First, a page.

Unmanned Aerial Systems at Oregon State University

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Our Mission

To promote education and research through the use of Unmanned Aerial Systems (UAS).

Goals

  • Utilize UAS and its applicable technology to further research and data collection
  • Establish OSU as a leader in UAS use in safety and research
  • Partner with industry to provide economic opportunities for our students, faculty, and local business
  • Establish safe operating proceedures for UAS flight in compliance with FAA requirements

 

 

A note from the FAA:

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SECURITY SENSITIVE FLIGHT RESTRICTIONS

The Federal Aviation Administration (FAA) has established airspace restrictions over 133 military facilities to address national security concerns about unauthorized drone operations. The specific restricted locations are detailed in a Notice to Airmen (NOTAM) – UAS NOTAM FDC 7/7137, and may be viewed online via an interactive map here.

 
The Agency is using its existing authority under Title 14 of the Code of Federal Regulations (14 CFR) § 99.7 – Special Security Instructions – to establish these restrictions. The relief provided under § 99.7 is limited to requests from the Department of Defense and U.S. federal security and intelligence agencies based on national security interests.

 
U.S. military facilities are considered “sensitive” as they are vital to the nation’s security. The FAA and the Department of Defense have agreed to restrict drone flights up to 400 feet within the facility’s lateral boundaries. There are only a few exceptions that permit drone flights within these restrictions, and they must be coordinated with the individual facility and/or the FAA. The restrictions are effective on April 14, 2017.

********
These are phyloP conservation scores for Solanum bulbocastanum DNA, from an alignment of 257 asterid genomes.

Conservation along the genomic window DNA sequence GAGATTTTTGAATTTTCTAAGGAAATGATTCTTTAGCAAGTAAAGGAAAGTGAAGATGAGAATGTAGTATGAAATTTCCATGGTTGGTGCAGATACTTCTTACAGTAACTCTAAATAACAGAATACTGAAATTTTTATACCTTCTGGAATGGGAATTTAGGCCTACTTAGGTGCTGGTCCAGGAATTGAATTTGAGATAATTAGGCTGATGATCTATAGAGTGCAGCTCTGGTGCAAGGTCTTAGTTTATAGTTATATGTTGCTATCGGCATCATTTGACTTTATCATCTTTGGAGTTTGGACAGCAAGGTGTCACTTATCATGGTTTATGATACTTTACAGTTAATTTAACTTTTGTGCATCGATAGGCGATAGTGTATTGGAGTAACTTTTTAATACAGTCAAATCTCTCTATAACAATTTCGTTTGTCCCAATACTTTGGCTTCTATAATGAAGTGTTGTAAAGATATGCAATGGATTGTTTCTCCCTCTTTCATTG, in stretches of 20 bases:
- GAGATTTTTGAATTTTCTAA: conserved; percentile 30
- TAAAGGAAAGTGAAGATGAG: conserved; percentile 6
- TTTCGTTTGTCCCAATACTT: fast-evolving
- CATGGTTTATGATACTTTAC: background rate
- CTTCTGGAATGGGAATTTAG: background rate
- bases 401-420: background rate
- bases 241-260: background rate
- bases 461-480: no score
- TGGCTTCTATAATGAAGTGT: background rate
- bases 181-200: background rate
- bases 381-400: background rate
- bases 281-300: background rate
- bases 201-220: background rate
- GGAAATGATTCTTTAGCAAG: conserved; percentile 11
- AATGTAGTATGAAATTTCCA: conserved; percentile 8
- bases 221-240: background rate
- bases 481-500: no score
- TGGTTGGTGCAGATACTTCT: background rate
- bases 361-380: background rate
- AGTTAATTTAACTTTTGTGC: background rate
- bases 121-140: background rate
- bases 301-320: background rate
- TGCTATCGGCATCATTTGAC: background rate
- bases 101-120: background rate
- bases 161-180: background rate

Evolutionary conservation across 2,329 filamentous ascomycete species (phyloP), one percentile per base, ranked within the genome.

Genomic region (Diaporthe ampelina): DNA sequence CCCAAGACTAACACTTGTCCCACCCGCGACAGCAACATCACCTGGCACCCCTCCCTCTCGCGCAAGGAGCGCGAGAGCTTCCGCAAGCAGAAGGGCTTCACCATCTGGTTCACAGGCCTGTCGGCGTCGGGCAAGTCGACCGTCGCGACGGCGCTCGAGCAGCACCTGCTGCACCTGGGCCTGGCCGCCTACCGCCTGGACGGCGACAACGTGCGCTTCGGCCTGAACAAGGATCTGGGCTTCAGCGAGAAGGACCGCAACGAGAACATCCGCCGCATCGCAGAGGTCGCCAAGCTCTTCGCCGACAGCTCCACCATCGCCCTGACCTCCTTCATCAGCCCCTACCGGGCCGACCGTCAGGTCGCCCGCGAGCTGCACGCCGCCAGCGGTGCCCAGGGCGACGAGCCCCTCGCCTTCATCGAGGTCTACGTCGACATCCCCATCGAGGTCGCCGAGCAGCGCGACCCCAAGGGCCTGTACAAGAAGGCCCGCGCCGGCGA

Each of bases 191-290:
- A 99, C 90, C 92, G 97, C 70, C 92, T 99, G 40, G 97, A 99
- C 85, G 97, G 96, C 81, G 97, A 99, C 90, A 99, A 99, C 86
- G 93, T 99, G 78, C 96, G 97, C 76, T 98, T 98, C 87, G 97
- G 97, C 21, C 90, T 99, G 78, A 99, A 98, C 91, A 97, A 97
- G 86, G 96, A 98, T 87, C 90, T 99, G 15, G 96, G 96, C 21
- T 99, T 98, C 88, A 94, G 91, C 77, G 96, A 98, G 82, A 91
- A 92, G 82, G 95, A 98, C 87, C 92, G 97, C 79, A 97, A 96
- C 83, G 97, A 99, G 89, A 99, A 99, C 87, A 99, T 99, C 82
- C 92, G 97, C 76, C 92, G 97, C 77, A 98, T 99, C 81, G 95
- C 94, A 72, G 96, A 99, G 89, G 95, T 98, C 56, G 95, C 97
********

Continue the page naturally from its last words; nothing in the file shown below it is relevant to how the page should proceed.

Operators who violate the airspace restrictions may be subject to enforcement action, including potential civil penalties and criminal charges. 


For more information about these restrictions, including frequently asked questions, please visit the FAA’s UAS website.
 

KEEP YOUR DRONE AWAY FROM WILDFIRES

There are lots of great places to fly your drones, but over or near a wildfire isn’t one of them. In fact, drone operators who interfere with wildfire suppression efforts are subject to civil penalties of up to $27,500 and possible criminal prosecution.

Here’s why it’s important: Aerial firefighting aircraft, such as airtankers and helicopters, fly at very low altitudes, just a couple hundred feet above the ground and in the same airspace as hobby and recreational drones. This creates the potential for a mid-air collision that could seriously injure or kill wildland firefighters in the air or on the ground. 

As a result of unlawful drone operations near fires this year, fire managers have temporarily grounded all aerial firefighting aircraft on several occasions for safety reasons. Shutting down firefighting operations could cause wildfires to become larger and can threaten lives, property, and valuable natural and cultural resources.

The bottom line is “If You Fly, We Can’t."

Please fly responsibly – keep your drone away from wildfires.

 

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